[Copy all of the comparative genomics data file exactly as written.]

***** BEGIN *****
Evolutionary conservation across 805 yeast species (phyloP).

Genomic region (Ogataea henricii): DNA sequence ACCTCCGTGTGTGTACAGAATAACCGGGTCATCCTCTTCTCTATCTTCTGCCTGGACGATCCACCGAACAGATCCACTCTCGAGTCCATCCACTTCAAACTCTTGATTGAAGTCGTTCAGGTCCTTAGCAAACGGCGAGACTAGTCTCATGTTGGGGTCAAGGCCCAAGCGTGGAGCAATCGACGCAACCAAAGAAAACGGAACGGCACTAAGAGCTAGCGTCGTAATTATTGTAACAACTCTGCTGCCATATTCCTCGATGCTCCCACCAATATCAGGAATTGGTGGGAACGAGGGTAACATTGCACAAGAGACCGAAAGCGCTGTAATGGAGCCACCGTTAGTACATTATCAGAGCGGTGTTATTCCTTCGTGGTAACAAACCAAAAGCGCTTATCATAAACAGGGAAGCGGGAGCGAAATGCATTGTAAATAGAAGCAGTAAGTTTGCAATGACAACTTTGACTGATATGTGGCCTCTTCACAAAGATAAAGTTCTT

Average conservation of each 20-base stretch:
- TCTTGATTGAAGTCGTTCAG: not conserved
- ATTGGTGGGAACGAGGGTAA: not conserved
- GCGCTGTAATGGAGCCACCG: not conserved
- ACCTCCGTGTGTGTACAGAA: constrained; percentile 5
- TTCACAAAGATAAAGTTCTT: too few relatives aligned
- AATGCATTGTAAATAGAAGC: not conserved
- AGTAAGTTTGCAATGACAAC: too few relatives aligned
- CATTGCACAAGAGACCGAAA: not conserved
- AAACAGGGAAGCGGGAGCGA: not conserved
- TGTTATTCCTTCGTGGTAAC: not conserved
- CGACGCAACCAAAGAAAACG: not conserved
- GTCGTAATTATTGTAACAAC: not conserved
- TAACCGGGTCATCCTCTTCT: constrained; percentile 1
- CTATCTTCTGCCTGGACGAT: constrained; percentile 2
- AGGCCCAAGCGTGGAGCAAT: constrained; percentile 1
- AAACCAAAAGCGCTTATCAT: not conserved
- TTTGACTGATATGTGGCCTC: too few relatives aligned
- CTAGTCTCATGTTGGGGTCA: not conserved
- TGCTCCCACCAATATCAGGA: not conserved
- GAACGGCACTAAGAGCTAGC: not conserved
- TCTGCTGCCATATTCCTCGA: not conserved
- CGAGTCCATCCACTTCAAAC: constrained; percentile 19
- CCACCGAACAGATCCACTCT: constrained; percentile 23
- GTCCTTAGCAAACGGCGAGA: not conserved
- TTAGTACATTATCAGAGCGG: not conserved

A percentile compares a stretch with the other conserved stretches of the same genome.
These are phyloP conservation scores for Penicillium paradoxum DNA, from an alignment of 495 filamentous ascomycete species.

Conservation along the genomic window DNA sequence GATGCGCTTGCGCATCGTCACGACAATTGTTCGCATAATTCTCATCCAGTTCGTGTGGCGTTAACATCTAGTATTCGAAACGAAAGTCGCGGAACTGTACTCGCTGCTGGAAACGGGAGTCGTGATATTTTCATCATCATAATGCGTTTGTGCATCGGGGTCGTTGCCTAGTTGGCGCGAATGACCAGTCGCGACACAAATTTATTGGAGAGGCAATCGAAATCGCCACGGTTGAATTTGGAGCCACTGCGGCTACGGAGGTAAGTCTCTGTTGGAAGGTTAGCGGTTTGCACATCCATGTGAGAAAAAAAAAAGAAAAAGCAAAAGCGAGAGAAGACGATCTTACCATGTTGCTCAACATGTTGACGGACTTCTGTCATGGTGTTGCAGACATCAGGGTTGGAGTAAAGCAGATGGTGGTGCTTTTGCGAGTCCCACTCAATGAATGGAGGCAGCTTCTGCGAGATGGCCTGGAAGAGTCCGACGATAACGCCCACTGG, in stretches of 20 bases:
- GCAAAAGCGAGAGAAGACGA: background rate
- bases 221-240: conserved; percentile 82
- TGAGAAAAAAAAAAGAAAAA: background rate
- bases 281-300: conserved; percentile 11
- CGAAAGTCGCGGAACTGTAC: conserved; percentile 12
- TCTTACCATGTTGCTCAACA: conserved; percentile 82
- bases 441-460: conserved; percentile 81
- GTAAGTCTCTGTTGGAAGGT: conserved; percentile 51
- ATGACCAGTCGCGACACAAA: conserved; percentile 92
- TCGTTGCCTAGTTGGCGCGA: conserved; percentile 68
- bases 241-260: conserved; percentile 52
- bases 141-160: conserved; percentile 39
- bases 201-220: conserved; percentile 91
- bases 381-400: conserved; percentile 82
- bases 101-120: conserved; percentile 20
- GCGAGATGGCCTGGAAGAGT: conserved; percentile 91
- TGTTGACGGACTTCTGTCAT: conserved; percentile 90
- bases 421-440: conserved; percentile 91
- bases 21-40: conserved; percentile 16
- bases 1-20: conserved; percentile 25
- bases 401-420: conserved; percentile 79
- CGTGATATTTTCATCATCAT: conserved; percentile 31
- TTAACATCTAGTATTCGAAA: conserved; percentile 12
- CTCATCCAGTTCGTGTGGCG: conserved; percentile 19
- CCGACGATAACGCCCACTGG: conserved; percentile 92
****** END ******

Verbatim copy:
Evolutionary conservation across 805 yeast species (phyloP).

Genomic region (Ogataea henricii): DNA sequence ACCTCCGTGTGTGTACAGAATAACCGGGTCATCCTCTTCTCTATCTTCTGCCTGGACGATCCACCGAACAGATCCACTCTCGAGTCCATCCACTTCAAACTCTTGATTGAAGTCGTTCAGGTCCTTAGCAAACGGCGAGACTAGTCTCATGTTGGGGTCAAGGCCCAAGCGTGGAGCAATCGACGCAACCAAAGAAAACGGAACGGCACTAAGAGCTAGCGTCGTAATTATTGTAACAACTCTGCTGCCATATTCCTCGATGCTCCCACCAATATCAGGAATTGGTGGGAACGAGGGTAACATTGCACAAGAGACCGAAAGCGCTGTAATGGAGCCACCGTTAGTACATTATCAGAGCGGTGTTATTCCTTCGTGGTAACAAACCAAAAGCGCTTATCATAAACAGGGAAGCGGGAGCGAAATGCATTGTAAATAGAAGCAGTAAGTTTGCAATGACAACTTTGACTGATATGTGGCCTCTTCACAAAGATAAAGTTCTT

Average conservation of each 20-base stretch:
- TCTTGATTGAAGTCGTTCAG: not conserved
- ATTGGTGGGAACGAGGGTAA: not conserved
- GCGCTGTAATGGAGCCACCG: not conserved
- ACCTCCGTGTGTGTACAGAA: constrained; percentile 5
- TTCACAAAGATAAAGTTCTT: too few relatives aligned
- AATGCATTGTAAATAGAAGC: not conserved
- AGTAAGTTTGCAATGACAAC: too few relatives aligned
- CATTGCACAAGAGACCGAAA: not conserved
- AAACAGGGAAGCGGGAGCGA: not conserved
- TGTTATTCCTTCGTGGTAAC: not conserved
- CGACGCAACCAAAGAAAACG: not conserved
- GTCGTAATTATTGTAACAAC: not conserved
- TAACCGGGTCATCCTCTTCT: constrained; percentile 1
- CTATCTTCTGCCTGGACGAT: constrained; percentile 2
- AGGCCCAAGCGTGGAGCAAT: constrained; percentile 1
- AAACCAAAAGCGCTTATCAT: not conserved
- TTTGACTGATATGTGGCCTC: too few relatives aligned
- CTAGTCTCATGTTGGGGTCA: not conserved
- TGCTCCCACCAATATCAGGA: not conserved
- GAACGGCACTAAGAGCTAGC: not conserved
- TCTGCTGCCATATTCCTCGA: not conserved
- CGAGTCCATCCACTTCAAAC: constrained; percentile 19
- CCACCGAACAGATCCACTCT: constrained; percentile 23
- GTCCTTAGCAAACGGCGAGA: not conserved
- TTAGTACATTATCAGAGCGG: not conserved

A percentile compares a stretch with the other conserved stretches of the same genome.
These are phyloP conservation scores for Penicillium paradoxum DNA, from an alignment of 495 filamentous ascomycete species.

Conservation along the genomic window DNA sequence GATGCGCTTGCGCATCGTCACGACAATTGTTCGCATAATTCTCATCCAGTTCGTGTGGCGTTAACATCTAGTATTCGAAACGAAAGTCGCGGAACTGTACTCGCTGCTGGAAACGGGAGTCGTGATATTTTCATCATCATAATGCGTTTGTGCATCGGGGTCGTTGCCTAGTTGGCGCGAATGACCAGTCGCGACACAAATTTATTGGAGAGGCAATCGAAATCGCCACGGTTGAATTTGGAGCCACTGCGGCTACGGAGGTAAGTCTCTGTTGGAAGGTTAGCGGTTTGCACATCCATGTGAGAAAAAAAAAAGAAAAAGCAAAAGCGAGAGAAGACGATCTTACCATGTTGCTCAACATGTTGACGGACTTCTGTCATGGTGTTGCAGACATCAGGGTTGGAGTAAAGCAGATGGTGGTGCTTTTGCGAGTCCCACTCAATGAATGGAGGCAGCTTCTGCGAGATGGCCTGGAAGAGTCCGACGATAACGCCCACTGG, in stretches of 20 bases:
- GCAAAAGCGAGAGAAGACGA: background rate
- bases 221-240: conserved; percentile 82
- TGAGAAAAAAAAAAGAAAAA: background rate
- bases 281-300: conserved; percentile 11
- CGAAAGTCGCGGAACTGTAC: conserved; percentile 12
- TCTTACCATGTTGCTCAACA: conserved; percentile 82
- bases 441-460: conserved; percentile 81
- GTAAGTCTCTGTTGGAAGGT: conserved; percentile 51
- ATGACCAGTCGCGACACAAA: conserved; percentile 92
- TCGTTGCCTAGTTGGCGCGA: conserved; percentile 68
- bases 241-260: conserved; percentile 52
- bases 141-160: conserved; percentile 39
- bases 201-220: conserved; percentile 91
- bases 381-400: conserved; percentile 82
- bases 101-120: conserved; percentile 20
- GCGAGATGGCCTGGAAGAGT: conserved; percentile 91
- TGTTGACGGACTTCTGTCAT: conserved; percentile 90
- bases 421-440: conserved; percentile 91
- bases 21-40: conserved; percentile 16
- bases 1-20: conserved; percentile 25
- bases 401-420: conserved; percentile 79
- CGTGATATTTTCATCATCAT: conserved; percentile 31
- TTAACATCTAGTATTCGAAA: conserved; percentile 12
- CTCATCCAGTTCGTGTGGCG: conserved; percentile 19
- CCGACGATAACGCCCACTGG: conserved; percentile 92